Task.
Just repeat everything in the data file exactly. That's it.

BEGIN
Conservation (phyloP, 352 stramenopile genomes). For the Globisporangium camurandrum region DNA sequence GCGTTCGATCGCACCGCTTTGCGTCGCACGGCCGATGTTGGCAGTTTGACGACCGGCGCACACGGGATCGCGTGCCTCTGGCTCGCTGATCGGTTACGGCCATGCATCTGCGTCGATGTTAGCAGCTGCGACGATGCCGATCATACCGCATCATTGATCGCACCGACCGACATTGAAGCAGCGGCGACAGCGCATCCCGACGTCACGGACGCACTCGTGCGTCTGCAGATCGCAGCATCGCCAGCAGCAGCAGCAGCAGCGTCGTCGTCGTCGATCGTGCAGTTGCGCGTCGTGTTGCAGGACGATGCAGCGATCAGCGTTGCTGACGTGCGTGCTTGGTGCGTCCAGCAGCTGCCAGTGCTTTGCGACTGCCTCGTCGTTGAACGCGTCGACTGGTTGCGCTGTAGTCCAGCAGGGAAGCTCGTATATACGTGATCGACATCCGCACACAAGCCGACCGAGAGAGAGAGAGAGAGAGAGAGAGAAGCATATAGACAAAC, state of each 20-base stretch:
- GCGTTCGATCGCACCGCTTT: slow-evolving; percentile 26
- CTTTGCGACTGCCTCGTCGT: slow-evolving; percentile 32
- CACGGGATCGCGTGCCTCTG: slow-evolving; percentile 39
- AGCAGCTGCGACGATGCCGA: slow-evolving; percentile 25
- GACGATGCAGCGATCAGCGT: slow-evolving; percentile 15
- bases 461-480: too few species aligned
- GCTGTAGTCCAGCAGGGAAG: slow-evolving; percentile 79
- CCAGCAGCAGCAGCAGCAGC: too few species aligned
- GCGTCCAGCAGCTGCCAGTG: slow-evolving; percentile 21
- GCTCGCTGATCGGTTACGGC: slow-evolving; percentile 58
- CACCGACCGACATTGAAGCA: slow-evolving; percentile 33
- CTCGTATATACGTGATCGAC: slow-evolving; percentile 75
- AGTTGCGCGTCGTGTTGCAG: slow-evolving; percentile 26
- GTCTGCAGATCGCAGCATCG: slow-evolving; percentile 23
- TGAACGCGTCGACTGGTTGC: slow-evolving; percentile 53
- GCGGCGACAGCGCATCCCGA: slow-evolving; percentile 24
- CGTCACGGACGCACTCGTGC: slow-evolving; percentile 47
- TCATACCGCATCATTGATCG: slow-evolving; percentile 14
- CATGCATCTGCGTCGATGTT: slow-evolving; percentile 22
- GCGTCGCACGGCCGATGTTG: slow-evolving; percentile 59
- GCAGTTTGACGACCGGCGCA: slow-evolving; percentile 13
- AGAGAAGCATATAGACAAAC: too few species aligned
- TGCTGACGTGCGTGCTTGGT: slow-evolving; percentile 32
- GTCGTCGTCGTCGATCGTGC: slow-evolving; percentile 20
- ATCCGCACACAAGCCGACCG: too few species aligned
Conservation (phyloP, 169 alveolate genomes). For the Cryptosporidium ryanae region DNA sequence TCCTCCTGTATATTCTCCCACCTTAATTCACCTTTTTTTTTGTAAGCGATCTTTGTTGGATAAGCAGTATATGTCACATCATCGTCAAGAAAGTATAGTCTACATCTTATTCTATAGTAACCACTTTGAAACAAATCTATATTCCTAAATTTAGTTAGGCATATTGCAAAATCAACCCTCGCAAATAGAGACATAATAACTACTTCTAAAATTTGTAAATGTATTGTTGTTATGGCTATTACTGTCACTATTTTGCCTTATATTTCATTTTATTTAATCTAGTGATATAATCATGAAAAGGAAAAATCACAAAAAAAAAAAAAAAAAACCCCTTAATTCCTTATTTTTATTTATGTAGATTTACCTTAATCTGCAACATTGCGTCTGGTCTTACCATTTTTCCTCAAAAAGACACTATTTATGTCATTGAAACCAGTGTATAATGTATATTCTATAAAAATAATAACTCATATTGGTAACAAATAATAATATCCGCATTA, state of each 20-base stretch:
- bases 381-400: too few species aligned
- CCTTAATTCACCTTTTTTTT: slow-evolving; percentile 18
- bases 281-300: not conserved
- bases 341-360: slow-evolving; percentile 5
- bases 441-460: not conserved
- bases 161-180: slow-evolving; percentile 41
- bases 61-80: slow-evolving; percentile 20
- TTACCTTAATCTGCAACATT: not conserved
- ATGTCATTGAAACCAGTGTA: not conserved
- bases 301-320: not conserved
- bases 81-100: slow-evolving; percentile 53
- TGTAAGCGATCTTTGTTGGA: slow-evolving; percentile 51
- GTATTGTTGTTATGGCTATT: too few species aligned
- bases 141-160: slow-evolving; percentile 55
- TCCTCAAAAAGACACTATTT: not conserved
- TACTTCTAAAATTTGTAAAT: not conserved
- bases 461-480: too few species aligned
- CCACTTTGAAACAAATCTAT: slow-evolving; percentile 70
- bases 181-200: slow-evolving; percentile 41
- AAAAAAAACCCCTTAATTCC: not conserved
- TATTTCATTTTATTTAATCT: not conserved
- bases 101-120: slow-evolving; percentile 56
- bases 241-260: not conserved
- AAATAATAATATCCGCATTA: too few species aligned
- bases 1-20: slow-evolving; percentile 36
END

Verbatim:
Conservation (phyloP, 352 stramenopile genomes). For the Globisporangium camurandrum region DNA sequence GCGTTCGATCGCACCGCTTTGCGTCGCACGGCCGATGTTGGCAGTTTGACGACCGGCGCACACGGGATCGCGTGCCTCTGGCTCGCTGATCGGTTACGGCCATGCATCTGCGTCGATGTTAGCAGCTGCGACGATGCCGATCATACCGCATCATTGATCGCACCGACCGACATTGAAGCAGCGGCGACAGCGCATCCCGACGTCACGGACGCACTCGTGCGTCTGCAGATCGCAGCATCGCCAGCAGCAGCAGCAGCAGCGTCGTCGTCGTCGATCGTGCAGTTGCGCGTCGTGTTGCAGGACGATGCAGCGATCAGCGTTGCTGACGTGCGTGCTTGGTGCGTCCAGCAGCTGCCAGTGCTTTGCGACTGCCTCGTCGTTGAACGCGTCGACTGGTTGCGCTGTAGTCCAGCAGGGAAGCTCGTATATACGTGATCGACATCCGCACACAAGCCGACCGAGAGAGAGAGAGAGAGAGAGAGAGAAGCATATAGACAAAC, state of each 20-base stretch:
- GCGTTCGATCGCACCGCTTT: slow-evolving; percentile 26
- CTTTGCGACTGCCTCGTCGT: slow-evolving; percentile 32
- CACGGGATCGCGTGCCTCTG: slow-evolving; percentile 39
- AGCAGCTGCGACGATGCCGA: slow-evolving; percentile 25
- GACGATGCAGCGATCAGCGT: slow-evolving; percentile 15
- bases 461-480: too few species aligned
- GCTGTAGTCCAGCAGGGAAG: slow-evolving; percentile 79
- CCAGCAGCAGCAGCAGCAGC: too few species aligned
- GCGTCCAGCAGCTGCCAGTG: slow-evolving; percentile 21
- GCTCGCTGATCGGTTACGGC: slow-evolving; percentile 58
- CACCGACCGACATTGAAGCA: slow-evolving; percentile 33
- CTCGTATATACGTGATCGAC: slow-evolving; percentile 75
- AGTTGCGCGTCGTGTTGCAG: slow-evolving; percentile 26
- GTCTGCAGATCGCAGCATCG: slow-evolving; percentile 23
- TGAACGCGTCGACTGGTTGC: slow-evolving; percentile 53
- GCGGCGACAGCGCATCCCGA: slow-evolving; percentile 24
- CGTCACGGACGCACTCGTGC: slow-evolving; percentile 47
- TCATACCGCATCATTGATCG: slow-evolving; percentile 14
- CATGCATCTGCGTCGATGTT: slow-evolving; percentile 22
- GCGTCGCACGGCCGATGTTG: slow-evolving; percentile 59
- GCAGTTTGACGACCGGCGCA: slow-evolving; percentile 13
- AGAGAAGCATATAGACAAAC: too few species aligned
- TGCTGACGTGCGTGCTTGGT: slow-evolving; percentile 32
- GTCGTCGTCGTCGATCGTGC: slow-evolving; percentile 20
- ATCCGCACACAAGCCGACCG: too few species aligned
Conservation (phyloP, 169 alveolate genomes). For the Cryptosporidium ryanae region DNA sequence TCCTCCTGTATATTCTCCCACCTTAATTCACCTTTTTTTTTGTAAGCGATCTTTGTTGGATAAGCAGTATATGTCACATCATCGTCAAGAAAGTATAGTCTACATCTTATTCTATAGTAACCACTTTGAAACAAATCTATATTCCTAAATTTAGTTAGGCATATTGCAAAATCAACCCTCGCAAATAGAGACATAATAACTACTTCTAAAATTTGTAAATGTATTGTTGTTATGGCTATTACTGTCACTATTTTGCCTTATATTTCATTTTATTTAATCTAGTGATATAATCATGAAAAGGAAAAATCACAAAAAAAAAAAAAAAAAACCCCTTAATTCCTTATTTTTATTTATGTAGATTTACCTTAATCTGCAACATTGCGTCTGGTCTTACCATTTTTCCTCAAAAAGACACTATTTATGTCATTGAAACCAGTGTATAATGTATATTCTATAAAAATAATAACTCATATTGGTAACAAATAATAATATCCGCATTA, state of each 20-base stretch:
- bases 381-400: too few species aligned
- CCTTAATTCACCTTTTTTTT: slow-evolving; percentile 18
- bases 281-300: not conserved
- bases 341-360: slow-evolving; percentile 5
- bases 441-460: not conserved
- bases 161-180: slow-evolving; percentile 41
- bases 61-80: slow-evolving; percentile 20
- TTACCTTAATCTGCAACATT: not conserved
- ATGTCATTGAAACCAGTGTA: not conserved
- bases 301-320: not conserved
- bases 81-100: slow-evolving; percentile 53
- TGTAAGCGATCTTTGTTGGA: slow-evolving; percentile 51
- GTATTGTTGTTATGGCTATT: too few species aligned
- bases 141-160: slow-evolving; percentile 55
- TCCTCAAAAAGACACTATTT: not conserved
- TACTTCTAAAATTTGTAAAT: not conserved
- bases 461-480: too few species aligned
- CCACTTTGAAACAAATCTAT: slow-evolving; percentile 70
- bases 181-200: slow-evolving; percentile 41
- AAAAAAAACCCCTTAATTCC: not conserved
- TATTTCATTTTATTTAATCT: not conserved
- bases 101-120: slow-evolving; percentile 56
- bases 241-260: not conserved
- AAATAATAATATCCGCATTA: too few species aligned
- bases 1-20: slow-evolving; percentile 36